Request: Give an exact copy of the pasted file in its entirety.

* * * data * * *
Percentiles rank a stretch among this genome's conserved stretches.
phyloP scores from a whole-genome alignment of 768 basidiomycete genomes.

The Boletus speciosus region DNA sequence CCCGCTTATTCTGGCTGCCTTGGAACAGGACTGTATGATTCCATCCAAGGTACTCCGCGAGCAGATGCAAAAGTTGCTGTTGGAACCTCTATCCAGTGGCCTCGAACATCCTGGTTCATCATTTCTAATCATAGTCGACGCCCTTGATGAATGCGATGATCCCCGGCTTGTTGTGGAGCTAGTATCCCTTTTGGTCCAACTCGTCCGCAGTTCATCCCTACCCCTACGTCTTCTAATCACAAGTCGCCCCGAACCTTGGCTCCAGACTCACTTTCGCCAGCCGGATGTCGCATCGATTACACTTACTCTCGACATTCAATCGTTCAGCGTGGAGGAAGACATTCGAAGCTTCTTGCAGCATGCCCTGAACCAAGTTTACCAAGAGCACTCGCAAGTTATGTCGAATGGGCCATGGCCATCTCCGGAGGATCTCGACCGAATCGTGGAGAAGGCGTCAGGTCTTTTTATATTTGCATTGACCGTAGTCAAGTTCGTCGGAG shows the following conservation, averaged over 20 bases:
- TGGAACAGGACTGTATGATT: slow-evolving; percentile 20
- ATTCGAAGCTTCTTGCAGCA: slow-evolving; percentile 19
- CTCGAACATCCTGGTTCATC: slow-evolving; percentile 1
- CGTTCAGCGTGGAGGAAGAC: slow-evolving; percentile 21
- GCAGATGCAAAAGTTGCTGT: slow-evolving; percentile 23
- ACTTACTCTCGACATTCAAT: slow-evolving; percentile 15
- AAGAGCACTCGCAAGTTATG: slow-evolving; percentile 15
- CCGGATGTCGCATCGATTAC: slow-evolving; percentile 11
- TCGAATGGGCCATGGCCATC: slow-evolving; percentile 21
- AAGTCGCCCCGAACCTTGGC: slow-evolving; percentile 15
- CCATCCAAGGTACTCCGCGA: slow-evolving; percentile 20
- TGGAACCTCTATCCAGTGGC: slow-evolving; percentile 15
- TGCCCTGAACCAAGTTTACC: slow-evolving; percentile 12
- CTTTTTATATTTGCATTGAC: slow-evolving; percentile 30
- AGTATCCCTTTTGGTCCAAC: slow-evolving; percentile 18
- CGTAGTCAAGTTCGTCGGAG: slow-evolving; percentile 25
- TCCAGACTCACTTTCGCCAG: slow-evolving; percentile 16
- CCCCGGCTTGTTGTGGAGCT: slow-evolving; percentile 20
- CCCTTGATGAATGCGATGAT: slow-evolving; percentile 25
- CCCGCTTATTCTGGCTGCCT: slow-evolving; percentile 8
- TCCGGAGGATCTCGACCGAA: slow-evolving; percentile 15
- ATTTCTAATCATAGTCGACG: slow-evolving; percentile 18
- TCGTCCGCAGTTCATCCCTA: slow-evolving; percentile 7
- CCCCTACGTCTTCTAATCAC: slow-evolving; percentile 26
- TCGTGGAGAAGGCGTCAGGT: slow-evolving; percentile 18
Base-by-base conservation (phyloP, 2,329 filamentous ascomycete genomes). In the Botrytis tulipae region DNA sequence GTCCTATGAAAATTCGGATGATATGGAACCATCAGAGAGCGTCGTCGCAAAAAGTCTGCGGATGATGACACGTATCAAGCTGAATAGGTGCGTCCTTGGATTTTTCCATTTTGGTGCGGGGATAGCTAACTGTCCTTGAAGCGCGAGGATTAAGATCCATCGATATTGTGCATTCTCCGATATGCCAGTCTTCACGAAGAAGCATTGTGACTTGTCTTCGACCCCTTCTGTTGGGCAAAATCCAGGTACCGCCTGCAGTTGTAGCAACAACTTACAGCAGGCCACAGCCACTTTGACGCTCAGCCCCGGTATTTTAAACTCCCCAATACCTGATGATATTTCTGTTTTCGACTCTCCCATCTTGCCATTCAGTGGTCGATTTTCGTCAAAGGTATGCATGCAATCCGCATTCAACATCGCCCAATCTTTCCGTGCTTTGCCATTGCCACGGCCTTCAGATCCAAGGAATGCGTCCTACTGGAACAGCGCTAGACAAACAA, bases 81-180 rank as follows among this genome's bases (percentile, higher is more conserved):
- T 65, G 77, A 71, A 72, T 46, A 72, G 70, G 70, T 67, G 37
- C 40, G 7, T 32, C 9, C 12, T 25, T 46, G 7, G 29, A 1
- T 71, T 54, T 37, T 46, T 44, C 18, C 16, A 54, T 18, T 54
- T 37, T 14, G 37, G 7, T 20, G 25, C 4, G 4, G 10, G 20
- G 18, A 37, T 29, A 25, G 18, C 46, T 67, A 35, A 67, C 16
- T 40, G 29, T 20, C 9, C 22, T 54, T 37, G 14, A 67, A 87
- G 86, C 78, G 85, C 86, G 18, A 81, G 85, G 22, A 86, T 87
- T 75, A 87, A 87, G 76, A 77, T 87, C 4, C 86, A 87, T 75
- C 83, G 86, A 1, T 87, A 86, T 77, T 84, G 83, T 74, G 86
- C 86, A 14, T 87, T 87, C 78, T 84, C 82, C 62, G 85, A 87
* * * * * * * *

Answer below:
Percentiles rank a stretch among this genome's conserved stretches.
phyloP scores from a whole-genome alignment of 768 basidiomycete genomes.

The Boletus speciosus region DNA sequence CCCGCTTATTCTGGCTGCCTTGGAACAGGACTGTATGATTCCATCCAAGGTACTCCGCGAGCAGATGCAAAAGTTGCTGTTGGAACCTCTATCCAGTGGCCTCGAACATCCTGGTTCATCATTTCTAATCATAGTCGACGCCCTTGATGAATGCGATGATCCCCGGCTTGTTGTGGAGCTAGTATCCCTTTTGGTCCAACTCGTCCGCAGTTCATCCCTACCCCTACGTCTTCTAATCACAAGTCGCCCCGAACCTTGGCTCCAGACTCACTTTCGCCAGCCGGATGTCGCATCGATTACACTTACTCTCGACATTCAATCGTTCAGCGTGGAGGAAGACATTCGAAGCTTCTTGCAGCATGCCCTGAACCAAGTTTACCAAGAGCACTCGCAAGTTATGTCGAATGGGCCATGGCCATCTCCGGAGGATCTCGACCGAATCGTGGAGAAGGCGTCAGGTCTTTTTATATTTGCATTGACCGTAGTCAAGTTCGTCGGAG shows the following conservation, averaged over 20 bases:
- TGGAACAGGACTGTATGATT: slow-evolving; percentile 20
- ATTCGAAGCTTCTTGCAGCA: slow-evolving; percentile 19
- CTCGAACATCCTGGTTCATC: slow-evolving; percentile 1
- CGTTCAGCGTGGAGGAAGAC: slow-evolving; percentile 21
- GCAGATGCAAAAGTTGCTGT: slow-evolving; percentile 23
- ACTTACTCTCGACATTCAAT: slow-evolving; percentile 15
- AAGAGCACTCGCAAGTTATG: slow-evolving; percentile 15
- CCGGATGTCGCATCGATTAC: slow-evolving; percentile 11
- TCGAATGGGCCATGGCCATC: slow-evolving; percentile 21
- AAGTCGCCCCGAACCTTGGC: slow-evolving; percentile 15
- CCATCCAAGGTACTCCGCGA: slow-evolving; percentile 20
- TGGAACCTCTATCCAGTGGC: slow-evolving; percentile 15
- TGCCCTGAACCAAGTTTACC: slow-evolving; percentile 12
- CTTTTTATATTTGCATTGAC: slow-evolving; percentile 30
- AGTATCCCTTTTGGTCCAAC: slow-evolving; percentile 18
- CGTAGTCAAGTTCGTCGGAG: slow-evolving; percentile 25
- TCCAGACTCACTTTCGCCAG: slow-evolving; percentile 16
- CCCCGGCTTGTTGTGGAGCT: slow-evolving; percentile 20
- CCCTTGATGAATGCGATGAT: slow-evolving; percentile 25
- CCCGCTTATTCTGGCTGCCT: slow-evolving; percentile 8
- TCCGGAGGATCTCGACCGAA: slow-evolving; percentile 15
- ATTTCTAATCATAGTCGACG: slow-evolving; percentile 18
- TCGTCCGCAGTTCATCCCTA: slow-evolving; percentile 7
- CCCCTACGTCTTCTAATCAC: slow-evolving; percentile 26
- TCGTGGAGAAGGCGTCAGGT: slow-evolving; percentile 18
Base-by-base conservation (phyloP, 2,329 filamentous ascomycete genomes). In the Botrytis tulipae region DNA sequence GTCCTATGAAAATTCGGATGATATGGAACCATCAGAGAGCGTCGTCGCAAAAAGTCTGCGGATGATGACACGTATCAAGCTGAATAGGTGCGTCCTTGGATTTTTCCATTTTGGTGCGGGGATAGCTAACTGTCCTTGAAGCGCGAGGATTAAGATCCATCGATATTGTGCATTCTCCGATATGCCAGTCTTCACGAAGAAGCATTGTGACTTGTCTTCGACCCCTTCTGTTGGGCAAAATCCAGGTACCGCCTGCAGTTGTAGCAACAACTTACAGCAGGCCACAGCCACTTTGACGCTCAGCCCCGGTATTTTAAACTCCCCAATACCTGATGATATTTCTGTTTTCGACTCTCCCATCTTGCCATTCAGTGGTCGATTTTCGTCAAAGGTATGCATGCAATCCGCATTCAACATCGCCCAATCTTTCCGTGCTTTGCCATTGCCACGGCCTTCAGATCCAAGGAATGCGTCCTACTGGAACAGCGCTAGACAAACAA, bases 81-180 rank as follows among this genome's bases (percentile, higher is more conserved):
- T 65, G 77, A 71, A 72, T 46, A 72, G 70, G 70, T 67, G 37
- C 40, G 7, T 32, C 9, C 12, T 25, T 46, G 7, G 29, A 1
- T 71, T 54, T 37, T 46, T 44, C 18, C 16, A 54, T 18, T 54
- T 37, T 14, G 37, G 7, T 20, G 25, C 4, G 4, G 10, G 20
- G 18, A 37, T 29, A 25, G 18, C 46, T 67, A 35, A 67, C 16
- T 40, G 29, T 20, C 9, C 22, T 54, T 37, G 14, A 67, A 87
- G 86, C 78, G 85, C 86, G 18, A 81, G 85, G 22, A 86, T 87
- T 75, A 87, A 87, G 76, A 77, T 87, C 4, C 86, A 87, T 75
- C 83, G 86, A 1, T 87, A 86, T 77, T 84, G 83, T 74, G 86
- C 86, A 14, T 87, T 87, C 78, T 84, C 82, C 62, G 85, A 87